Nevertheless, he tried to make me feel at ease. There was always plenty of food and wine, and now and then he would insist that I accompany him to a dancing. He was fond of going to a nigger joint on the Rue d'Odessa where there was a good looking mulatto who used to come Home with us occasionally. The one thing that bothered him was that he couldn't find a French girl who liked to drink. They were all too sober to satisfy him – He liked to bring a woman back to the studio and guzzle it with her before getting down to Business. He also liked to have her think that he was an artist. As the man from whom he had rented the place was a painter, it was not difficult to create an impression; the canvases which we had found in the armoire were soon stuck about the place and one of the unfinished ones conspicuously mounted on the easel. Unfortunately they were all of a surrealistic quality and the impression they created was usually unfavorable. Between a whore, a concierge and a cabinet minister there is not much difference in taste where pictures are concerned. It was a matter of great relief to Fillmore when Mark Swift began to visit us regularly with the intention of doing my portrait. Fillmore had a great admiration for Swift. He was a genius, he said. And though there was something ferocious about everything he tackled nevertheless when he painted a man or an object you could recognize it for what it was.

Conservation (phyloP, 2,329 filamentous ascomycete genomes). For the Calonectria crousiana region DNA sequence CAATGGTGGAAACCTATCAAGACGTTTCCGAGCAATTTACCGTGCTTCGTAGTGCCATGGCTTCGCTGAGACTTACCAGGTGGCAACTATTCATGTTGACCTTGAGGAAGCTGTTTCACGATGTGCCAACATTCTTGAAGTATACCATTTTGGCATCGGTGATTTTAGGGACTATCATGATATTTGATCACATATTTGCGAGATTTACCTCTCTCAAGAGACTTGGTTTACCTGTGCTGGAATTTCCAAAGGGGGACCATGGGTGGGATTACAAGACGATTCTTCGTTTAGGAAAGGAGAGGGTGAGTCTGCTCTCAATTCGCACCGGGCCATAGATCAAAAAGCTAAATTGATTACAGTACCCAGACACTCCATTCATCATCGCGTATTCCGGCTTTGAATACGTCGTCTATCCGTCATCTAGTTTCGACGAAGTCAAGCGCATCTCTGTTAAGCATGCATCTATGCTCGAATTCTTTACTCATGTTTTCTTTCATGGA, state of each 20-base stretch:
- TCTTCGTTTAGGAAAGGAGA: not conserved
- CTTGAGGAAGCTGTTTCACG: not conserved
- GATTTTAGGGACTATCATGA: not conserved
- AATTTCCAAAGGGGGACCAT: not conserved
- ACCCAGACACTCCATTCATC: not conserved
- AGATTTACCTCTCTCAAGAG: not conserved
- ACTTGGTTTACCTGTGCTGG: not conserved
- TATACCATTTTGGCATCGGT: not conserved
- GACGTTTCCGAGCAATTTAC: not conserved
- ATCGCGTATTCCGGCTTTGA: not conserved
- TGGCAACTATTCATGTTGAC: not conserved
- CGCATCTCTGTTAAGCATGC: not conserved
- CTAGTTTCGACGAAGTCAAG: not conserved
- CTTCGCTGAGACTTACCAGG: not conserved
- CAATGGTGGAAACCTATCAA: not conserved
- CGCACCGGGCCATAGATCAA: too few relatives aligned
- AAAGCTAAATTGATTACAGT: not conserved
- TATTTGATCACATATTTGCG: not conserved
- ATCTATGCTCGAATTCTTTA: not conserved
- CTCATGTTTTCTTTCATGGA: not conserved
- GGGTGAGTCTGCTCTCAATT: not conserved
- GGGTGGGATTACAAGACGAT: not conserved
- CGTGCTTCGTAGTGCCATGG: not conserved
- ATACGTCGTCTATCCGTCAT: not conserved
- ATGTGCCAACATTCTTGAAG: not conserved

At Swift's request I had begun to grow a beard. The shape of my skull, he said, required a beard. I had to sit by the window with the Eiffel Tower in back of me because he wanted the Eiffel Tower in the picture too. He also wanted the typewriter in the picture. Kruger got the habit of dropping in too about this time; he maintained that Swift knew nothing about painting. It exasperated him to see things out of proportion. He believed in Nature's laws, implicitly. Swift didn't give a fuck about Nature; he wanted to paint what was inside his head. Anyway, there was Swift's portrait of me stuck on the easel now, and though everything was out of proportion, even a cabinet minister could see that it was a human head, a man with a beard. The concierge, indeed, began to take a great interest in the picture; she thought the likeness was striking. And she liked the idea of showing the Eiffel Tower in the background.